How does Cassius view the storm and the omens from Julius Caesar by William Shakespeare, and what does Cicero mean by: “Men may construe things after their fashion, / Clean from the purpose of...
How does Cassius view the storm and the omens from Julius Caesar by William Shakespeare, and what does Cicero mean by: “Men may construe things after their fashion, / Clean from the purpose of the things themselves” (I.iii.34–35)?
Act One, Scene 3 opens with Casca commenting on the terrible weather and mentioning the strange omens he feels reflect the turbulence in Rome's government. After listening to Casca comment on the flaming hand of a slave, the glaring lion walking in the Capitol, and the owl hooting at noon in the marketplace, Cicero says,
"But men may construe things after their fashion, Clean from the purpose of the things themselves" (Shakespeare, 1.3.34-35).
Cicero is essentially saying that men tend to misinterpret things and end up missing the actual meaning of the unnatural events. According to Cicero, men do not exercise perspective when they interpret enigmatic portents, which leads to their wrong interpretations.
When Cassius enters the scene, he is exposing his chest to the thunderbolts and tells Casca that the terrible, chaotic weather reflects the hectic political atmosphere in Rome. He believes that the storm is in response to Julius Caesar's fiery ambition and represents the senators' bloody plan to assassinate Caesar. Cassius clearly interprets the storm as an ominous portent of the brutal plan to assassinate Caesar and the turbulent political atmosphere in Rome. Cassius tells Casca,
"But if you would consider the true cause Why all these fires, why all these gliding ghosts, Why birds and beasts from quality and kind, Why old men fool and children calculate, Why all these things change from their ordinance Their natures and preformèd faculties To monstrous quality—why, you shall find That heaven hath infused them with these spirits To make them instruments of fear and warning Unto some monstrous state" (Shakespeare, 1.3.63-72).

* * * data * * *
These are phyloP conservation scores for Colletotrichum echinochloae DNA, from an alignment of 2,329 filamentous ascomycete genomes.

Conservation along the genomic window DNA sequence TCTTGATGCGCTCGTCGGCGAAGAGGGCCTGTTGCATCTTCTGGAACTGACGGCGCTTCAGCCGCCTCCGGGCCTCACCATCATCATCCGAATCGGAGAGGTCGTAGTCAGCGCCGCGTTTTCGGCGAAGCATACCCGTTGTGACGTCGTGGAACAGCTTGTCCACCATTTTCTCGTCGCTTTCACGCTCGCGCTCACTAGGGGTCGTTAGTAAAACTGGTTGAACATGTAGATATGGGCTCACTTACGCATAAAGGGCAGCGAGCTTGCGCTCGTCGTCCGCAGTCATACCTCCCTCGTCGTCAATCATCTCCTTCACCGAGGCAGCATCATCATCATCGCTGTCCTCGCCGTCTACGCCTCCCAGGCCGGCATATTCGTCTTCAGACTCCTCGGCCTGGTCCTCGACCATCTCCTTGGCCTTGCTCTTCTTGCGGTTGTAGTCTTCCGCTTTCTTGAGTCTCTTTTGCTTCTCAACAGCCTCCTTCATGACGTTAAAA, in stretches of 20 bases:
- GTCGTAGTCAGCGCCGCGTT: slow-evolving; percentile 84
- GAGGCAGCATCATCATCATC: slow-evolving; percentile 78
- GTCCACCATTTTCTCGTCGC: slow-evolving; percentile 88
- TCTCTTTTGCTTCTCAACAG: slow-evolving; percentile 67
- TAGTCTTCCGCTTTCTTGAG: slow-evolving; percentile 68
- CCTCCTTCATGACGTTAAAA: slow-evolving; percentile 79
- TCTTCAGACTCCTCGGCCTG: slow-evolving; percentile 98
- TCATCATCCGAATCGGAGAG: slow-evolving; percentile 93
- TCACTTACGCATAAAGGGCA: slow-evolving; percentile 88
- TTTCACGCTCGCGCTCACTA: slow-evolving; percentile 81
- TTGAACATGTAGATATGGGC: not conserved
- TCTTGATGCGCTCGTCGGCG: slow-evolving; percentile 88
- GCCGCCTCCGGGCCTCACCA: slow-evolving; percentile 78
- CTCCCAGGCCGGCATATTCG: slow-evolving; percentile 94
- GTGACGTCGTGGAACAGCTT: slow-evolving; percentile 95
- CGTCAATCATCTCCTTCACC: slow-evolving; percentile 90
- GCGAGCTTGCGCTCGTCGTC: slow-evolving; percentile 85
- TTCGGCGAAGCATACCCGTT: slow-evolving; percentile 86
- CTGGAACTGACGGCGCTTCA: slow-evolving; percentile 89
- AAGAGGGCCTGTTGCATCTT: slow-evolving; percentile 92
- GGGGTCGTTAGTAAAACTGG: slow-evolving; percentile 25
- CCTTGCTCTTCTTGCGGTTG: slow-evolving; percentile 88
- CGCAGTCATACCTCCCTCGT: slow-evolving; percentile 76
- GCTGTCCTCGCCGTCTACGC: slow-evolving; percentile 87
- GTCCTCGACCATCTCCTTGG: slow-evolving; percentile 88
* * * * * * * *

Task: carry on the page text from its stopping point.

This is a great question. There are many omens in Julius Caesar. This is very much in keeping with the tenor of Roman history, as omens fill the annals of Roman history.
When we look at Julius Caesar,we see many different interpretations of these omens. Before the night of the assassination of Caesar, there are many omens (or portents) and a storm, and no one seems to interpret them correctly. For instance, Cassius interprets them as the dangers that lie ahead for Rome in view of Caesar's ambition. Cassius believes that Caesar is aiming for kingship. He even uses these omens to persuade Brutus to join the conspiracy. Caesar, on the other hand, pretty much ignores them.
What Cicero states is that people pretty much interpret things in they way they want to. This is patently true, because omens can be interpreted in many different ways. For example, the storm could be a sign that the gods disapprove of the conspiracy that has been hatched!